Marijuana Linked to Adolescent Brain Abnormalities

July 25, 2013 10:19 am | Videos | Comments

Regular marijuana use in adolescence, but not adulthood, may permanently impair brain function and cognition, and may increase the risk of developing serious psychiatric disorders such as schizophrenia, according to a recent preclinical study. Researchers hope that the study will help to shed light on the potential long-term effects of marijuana use.

Genetic Discovery Can Help Prevent Kidney Stones

July 25, 2013 9:59 am | News | Comments

The discovery of a gene's function in E. coli and other bacteria might lead to a probiotic to prevent the most common type of kidney stone, according to a new study. The team made the discovery during a study of genes in Acetobacter aceti, a harmless bacterium that is typically used to convert wine to vinegar.

More Than 275 Have Unidentified Stomach Bug in US

July 24, 2013 4:22 pm | by MARY CLARE JALONICK - Associated Press - Associated Press | News | Comments

Federal health authorities say more than 275 people in seven states have now been sickened with an unidentified stomach bug. The Food and Drug Administration is investigating the cyclospora infections, which are often found in tropical or subtropical countries and have been linked to imported fresh produce in the past.

Tiny Algae Gives Hope for New Biofuels

July 24, 2013 11:58 am | News | Comments

Newly trialed native algae species provide real hope for the development of commercially viable fuels from algae, scientists have found. The researchers have identified fast-growing and hardy microscopic algae that could prove the key to cheaper and more efficient alternative fuel production. 

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Immune Cell Attack Caught in Clearest Photos Yet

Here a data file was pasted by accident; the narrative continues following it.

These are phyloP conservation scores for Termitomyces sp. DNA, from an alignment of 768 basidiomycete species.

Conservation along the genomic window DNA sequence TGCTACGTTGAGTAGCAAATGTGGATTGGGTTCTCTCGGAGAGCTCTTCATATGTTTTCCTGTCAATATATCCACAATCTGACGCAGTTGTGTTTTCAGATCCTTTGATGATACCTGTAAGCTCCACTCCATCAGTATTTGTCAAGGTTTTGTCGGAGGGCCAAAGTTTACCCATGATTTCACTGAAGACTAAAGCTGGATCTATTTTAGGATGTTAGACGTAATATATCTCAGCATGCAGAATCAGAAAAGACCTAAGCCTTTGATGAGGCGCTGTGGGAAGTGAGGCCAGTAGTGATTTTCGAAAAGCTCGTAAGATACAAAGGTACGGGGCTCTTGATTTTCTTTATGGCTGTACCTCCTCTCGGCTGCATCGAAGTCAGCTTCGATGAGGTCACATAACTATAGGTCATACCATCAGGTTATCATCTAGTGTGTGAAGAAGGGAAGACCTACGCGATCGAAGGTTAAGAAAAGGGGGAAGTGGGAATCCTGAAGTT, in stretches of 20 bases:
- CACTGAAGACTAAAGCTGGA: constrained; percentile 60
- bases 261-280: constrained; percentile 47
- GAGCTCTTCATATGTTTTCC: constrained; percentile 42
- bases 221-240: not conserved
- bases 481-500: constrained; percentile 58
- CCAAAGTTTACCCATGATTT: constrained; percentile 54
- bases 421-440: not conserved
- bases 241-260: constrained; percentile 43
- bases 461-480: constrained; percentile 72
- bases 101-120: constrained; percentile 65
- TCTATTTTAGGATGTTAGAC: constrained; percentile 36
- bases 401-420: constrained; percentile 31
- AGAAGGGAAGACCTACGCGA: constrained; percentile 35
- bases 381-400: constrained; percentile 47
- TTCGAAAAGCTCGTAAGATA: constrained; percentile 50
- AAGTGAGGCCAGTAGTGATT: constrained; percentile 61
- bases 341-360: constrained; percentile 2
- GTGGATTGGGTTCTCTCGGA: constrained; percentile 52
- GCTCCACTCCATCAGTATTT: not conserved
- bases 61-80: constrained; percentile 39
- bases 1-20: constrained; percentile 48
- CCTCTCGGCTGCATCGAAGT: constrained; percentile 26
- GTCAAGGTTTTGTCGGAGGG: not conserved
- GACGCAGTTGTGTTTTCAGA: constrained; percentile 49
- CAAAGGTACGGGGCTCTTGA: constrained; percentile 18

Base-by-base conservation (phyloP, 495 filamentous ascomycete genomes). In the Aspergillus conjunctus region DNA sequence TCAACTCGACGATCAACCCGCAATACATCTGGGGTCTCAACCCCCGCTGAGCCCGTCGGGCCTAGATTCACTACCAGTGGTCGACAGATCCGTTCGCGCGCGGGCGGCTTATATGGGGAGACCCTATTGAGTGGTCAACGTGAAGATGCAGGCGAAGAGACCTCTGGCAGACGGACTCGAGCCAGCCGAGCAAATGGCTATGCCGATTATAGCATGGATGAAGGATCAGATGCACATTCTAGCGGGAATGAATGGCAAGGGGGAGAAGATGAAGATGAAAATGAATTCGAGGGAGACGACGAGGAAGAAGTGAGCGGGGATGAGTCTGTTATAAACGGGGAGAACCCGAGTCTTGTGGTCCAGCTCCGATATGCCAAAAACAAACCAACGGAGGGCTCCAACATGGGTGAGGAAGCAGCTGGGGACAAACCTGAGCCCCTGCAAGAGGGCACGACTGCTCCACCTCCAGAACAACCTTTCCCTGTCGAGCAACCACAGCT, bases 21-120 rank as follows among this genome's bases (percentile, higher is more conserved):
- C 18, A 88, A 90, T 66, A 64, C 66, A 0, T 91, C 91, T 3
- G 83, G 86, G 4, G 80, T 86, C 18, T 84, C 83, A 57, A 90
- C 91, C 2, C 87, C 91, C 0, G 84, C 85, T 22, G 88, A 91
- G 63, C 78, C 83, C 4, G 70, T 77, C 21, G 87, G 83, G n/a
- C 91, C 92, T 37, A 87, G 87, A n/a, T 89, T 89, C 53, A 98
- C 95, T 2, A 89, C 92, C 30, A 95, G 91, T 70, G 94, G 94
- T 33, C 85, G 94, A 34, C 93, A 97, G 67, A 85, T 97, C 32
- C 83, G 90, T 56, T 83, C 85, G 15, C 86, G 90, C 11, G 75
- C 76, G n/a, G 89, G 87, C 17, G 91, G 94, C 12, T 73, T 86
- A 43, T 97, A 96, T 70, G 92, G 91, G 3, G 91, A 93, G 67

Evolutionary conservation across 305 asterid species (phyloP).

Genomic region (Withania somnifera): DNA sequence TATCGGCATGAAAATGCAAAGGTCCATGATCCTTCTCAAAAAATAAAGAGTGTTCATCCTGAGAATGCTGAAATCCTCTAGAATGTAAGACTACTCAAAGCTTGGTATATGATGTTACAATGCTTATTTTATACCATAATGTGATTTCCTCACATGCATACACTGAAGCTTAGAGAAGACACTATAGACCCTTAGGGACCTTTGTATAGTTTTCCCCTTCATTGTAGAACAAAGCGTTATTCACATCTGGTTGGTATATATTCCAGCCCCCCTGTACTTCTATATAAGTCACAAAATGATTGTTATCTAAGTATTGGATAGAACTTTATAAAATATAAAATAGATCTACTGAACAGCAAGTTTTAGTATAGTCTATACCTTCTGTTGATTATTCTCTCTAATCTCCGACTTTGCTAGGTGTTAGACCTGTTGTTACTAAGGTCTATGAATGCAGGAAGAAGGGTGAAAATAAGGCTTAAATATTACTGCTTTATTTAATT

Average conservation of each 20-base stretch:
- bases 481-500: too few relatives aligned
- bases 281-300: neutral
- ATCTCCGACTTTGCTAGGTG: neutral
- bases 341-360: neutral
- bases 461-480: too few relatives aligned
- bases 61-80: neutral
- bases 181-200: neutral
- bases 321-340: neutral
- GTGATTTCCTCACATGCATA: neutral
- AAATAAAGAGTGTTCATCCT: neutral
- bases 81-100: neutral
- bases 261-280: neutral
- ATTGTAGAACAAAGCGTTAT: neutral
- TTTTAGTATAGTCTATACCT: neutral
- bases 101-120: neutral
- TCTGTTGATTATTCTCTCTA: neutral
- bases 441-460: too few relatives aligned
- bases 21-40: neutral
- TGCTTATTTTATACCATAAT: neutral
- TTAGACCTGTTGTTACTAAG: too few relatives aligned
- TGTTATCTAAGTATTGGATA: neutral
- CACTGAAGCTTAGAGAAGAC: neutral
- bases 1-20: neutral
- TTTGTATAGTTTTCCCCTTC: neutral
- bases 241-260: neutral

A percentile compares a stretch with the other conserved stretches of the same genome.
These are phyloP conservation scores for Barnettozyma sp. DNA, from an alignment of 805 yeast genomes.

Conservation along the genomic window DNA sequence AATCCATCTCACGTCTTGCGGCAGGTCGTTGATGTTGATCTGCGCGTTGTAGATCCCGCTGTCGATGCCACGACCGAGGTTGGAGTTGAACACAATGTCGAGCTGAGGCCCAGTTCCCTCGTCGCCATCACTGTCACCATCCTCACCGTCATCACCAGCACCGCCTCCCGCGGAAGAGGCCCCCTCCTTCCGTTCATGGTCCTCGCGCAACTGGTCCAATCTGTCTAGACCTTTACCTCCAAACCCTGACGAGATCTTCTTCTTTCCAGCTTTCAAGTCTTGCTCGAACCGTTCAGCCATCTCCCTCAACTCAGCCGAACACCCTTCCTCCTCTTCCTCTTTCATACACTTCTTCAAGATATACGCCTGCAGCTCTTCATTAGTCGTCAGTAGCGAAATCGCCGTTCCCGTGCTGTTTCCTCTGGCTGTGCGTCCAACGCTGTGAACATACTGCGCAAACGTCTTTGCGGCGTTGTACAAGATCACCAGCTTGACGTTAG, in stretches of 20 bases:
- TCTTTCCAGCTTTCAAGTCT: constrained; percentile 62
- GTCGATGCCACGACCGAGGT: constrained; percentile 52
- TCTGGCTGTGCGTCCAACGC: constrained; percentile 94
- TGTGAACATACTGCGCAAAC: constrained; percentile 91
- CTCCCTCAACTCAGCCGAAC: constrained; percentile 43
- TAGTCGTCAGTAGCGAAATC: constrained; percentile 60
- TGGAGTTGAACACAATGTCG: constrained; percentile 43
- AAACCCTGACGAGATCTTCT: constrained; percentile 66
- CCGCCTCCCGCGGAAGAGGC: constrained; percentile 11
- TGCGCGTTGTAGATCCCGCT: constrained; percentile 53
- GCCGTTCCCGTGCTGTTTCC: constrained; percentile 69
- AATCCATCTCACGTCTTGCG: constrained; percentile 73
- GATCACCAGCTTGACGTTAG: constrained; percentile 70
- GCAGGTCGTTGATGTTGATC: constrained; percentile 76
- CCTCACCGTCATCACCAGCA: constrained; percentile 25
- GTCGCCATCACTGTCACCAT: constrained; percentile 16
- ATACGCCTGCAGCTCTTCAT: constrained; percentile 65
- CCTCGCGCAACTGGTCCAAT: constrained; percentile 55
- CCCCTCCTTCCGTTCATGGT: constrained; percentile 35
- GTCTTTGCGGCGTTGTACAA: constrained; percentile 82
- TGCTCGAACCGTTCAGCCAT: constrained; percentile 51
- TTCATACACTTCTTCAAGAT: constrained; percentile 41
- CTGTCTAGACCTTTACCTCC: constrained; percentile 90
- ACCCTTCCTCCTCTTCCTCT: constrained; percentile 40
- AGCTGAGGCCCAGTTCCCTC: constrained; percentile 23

July 24, 2013 11:12 am | News | Comments

Scientists have revealed new images which provide the clearest picture yet of how white blood immune cells attack viral infections and tumors. They show how the cells change the organization of their surface molecules when activated by a type of protein found on viral-infected or tumor cells.

Brain Tumors Tracked Using PCR

July 24, 2013 11:02 am | by Harvard Medical School | News | Comments

Borrowing a tool from molecular biology, researchers have detected a tumor-associated genetic mutation in the cerebrospinal fluid (CSF) of a small number of patients with brain tumors. The investigators used digital versions of the gene-amplification technology polymerase chain reaction (PCR) to analyze bits of RNA carried in membrane-covered sacs.

Biomaterials Can Benefit from 'Mussel' Strength

July 24, 2013 10:56 am | News | Comments

Researchers have unraveled the secret to byssus threads, the tiny natural bungee cords that mussels use to dangle loosely from rocks, piers or ships. Byssus threads, they found, are composed of a well-designed combination of soft, stretchy material on one end and much stiffer material on the other.

Biosensor Helps Athletes Avoid 'Hitting the Wall'

July 24, 2013 10:16 am | News | Comments

A new biosensor, applied to the human skin like a temporary tattoo, can alert marathoners, competitive bikers and other “extreme” athletes that they’re about to “bonk,” or “hit the wall,” scientists are reporting. The sensor could also help soldiers and others who engage in intense exercise, and their trainers, monitor stamina and fitness. 

Organ Donor with Rabies Had Raccoon Bites

July 23, 2013 4:21 pm | by ERIC TUCKER - Associated Press - Associated Press | News | Comments